"Some of my music is more in the pop spectrum," she said.

Many of the album's 12 songs were recorded with the help of Sanjay Mishra, her professor at Georgetown University, where she will be a sophomore this fall, double-majoring in English and music. Mishra helped her with the sound editing.

"I did most of the work on the album with him," she said.

Capatides will be promoting her album by playing small venues and open mic nights, as well as through the Internet, she said.

She performed at the Dancing Goat in South Orange recently, and plans to play smaller venues in Virginia when she returns to Georgetown in the fall.

Poetry in motion: Capatides considers herself a songwriter first and a singer second.

She has written poetry since she was 8 years old, but didn't decide to present her poems in the form of song until a soccer accident while she was a student at Newark Academy in Livingston prevented her from playing sports.

"I wrote poetry when I was younger, and I always played the piano," she said. "After the accident, I really got serious about music."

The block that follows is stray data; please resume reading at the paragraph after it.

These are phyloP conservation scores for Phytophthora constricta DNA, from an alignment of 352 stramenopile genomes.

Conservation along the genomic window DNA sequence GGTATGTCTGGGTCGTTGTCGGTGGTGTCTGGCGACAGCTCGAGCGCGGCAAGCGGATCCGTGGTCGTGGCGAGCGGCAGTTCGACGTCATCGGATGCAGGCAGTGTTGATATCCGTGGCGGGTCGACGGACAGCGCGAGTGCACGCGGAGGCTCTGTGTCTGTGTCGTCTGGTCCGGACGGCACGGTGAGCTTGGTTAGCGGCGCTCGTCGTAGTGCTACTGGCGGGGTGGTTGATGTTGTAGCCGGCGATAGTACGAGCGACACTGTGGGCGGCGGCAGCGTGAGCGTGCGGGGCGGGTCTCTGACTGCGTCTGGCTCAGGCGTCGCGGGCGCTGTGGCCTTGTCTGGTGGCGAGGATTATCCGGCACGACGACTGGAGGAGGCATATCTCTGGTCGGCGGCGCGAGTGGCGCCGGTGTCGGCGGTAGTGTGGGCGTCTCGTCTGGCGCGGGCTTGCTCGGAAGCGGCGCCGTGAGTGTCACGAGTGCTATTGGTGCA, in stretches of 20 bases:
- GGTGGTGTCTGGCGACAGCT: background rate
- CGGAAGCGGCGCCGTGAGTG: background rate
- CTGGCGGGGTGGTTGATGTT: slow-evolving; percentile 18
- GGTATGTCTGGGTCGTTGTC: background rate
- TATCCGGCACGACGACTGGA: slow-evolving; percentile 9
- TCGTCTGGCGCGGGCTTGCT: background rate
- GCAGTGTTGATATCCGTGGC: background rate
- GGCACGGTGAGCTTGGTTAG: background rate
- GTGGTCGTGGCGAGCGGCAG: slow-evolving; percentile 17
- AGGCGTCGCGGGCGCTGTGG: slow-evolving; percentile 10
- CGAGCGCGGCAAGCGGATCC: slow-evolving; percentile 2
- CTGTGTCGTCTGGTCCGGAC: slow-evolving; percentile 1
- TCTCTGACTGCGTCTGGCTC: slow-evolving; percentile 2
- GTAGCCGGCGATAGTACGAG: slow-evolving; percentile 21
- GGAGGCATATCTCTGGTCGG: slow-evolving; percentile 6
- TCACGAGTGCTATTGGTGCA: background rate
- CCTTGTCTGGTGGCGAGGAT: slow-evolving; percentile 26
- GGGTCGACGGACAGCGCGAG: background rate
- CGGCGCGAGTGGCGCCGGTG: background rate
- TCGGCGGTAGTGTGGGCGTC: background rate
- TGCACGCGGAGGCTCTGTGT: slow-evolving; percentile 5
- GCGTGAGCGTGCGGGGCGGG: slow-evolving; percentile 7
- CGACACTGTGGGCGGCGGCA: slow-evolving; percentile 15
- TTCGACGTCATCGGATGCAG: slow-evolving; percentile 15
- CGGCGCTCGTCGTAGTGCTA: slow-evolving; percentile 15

While playing soccer, Capatides was head-butted and broke several bones in her face. She said the accident gave her both the spare time to learn the guitar and also gave her new inspiration for her poetry.

"In a day, I went from what society views attractive to what society views as a monster," said Capatides, who has since recovered after several reconstructive surgeries. "It definitely affected my music."

Capatides has won several awards for her poetry. The International Society of Poetry named her Young Poet of the Year in both 2003 and 2004, she said.

A singer with a message: Capatides said she wants her music to be social commentary. She believes current pop songs such as Nelly Furtado's "Promiscuous" and Justin Timberlake's "Sexy Back" are shallow and inappropriate.

"(Children) are running around singing these songs, and that's not right," she said.

Family: Mother, Joanne

-- Mike Karsnak

- The Star Ledger


Album: Good Morning Love
Single: Speechless

My album is available on Cdbaby at, MusicShare at, Bitmunk, Nexhit, Itunes, and Tradebit. Other tracks can be heard on Still others can be heard on my website:



My biggest influences are: Billy Joel, Simon and Garfunkle, and Andrew McMahon (of Something Corporate and Jack's Mannequin). My lyrics set me apart from other bands. They are deep enough to provide a sort of social commentary for adults. Additionally, they are not explicit. Thus, my music is suitable for all ages. In my opinion, that sets my music apart, as well.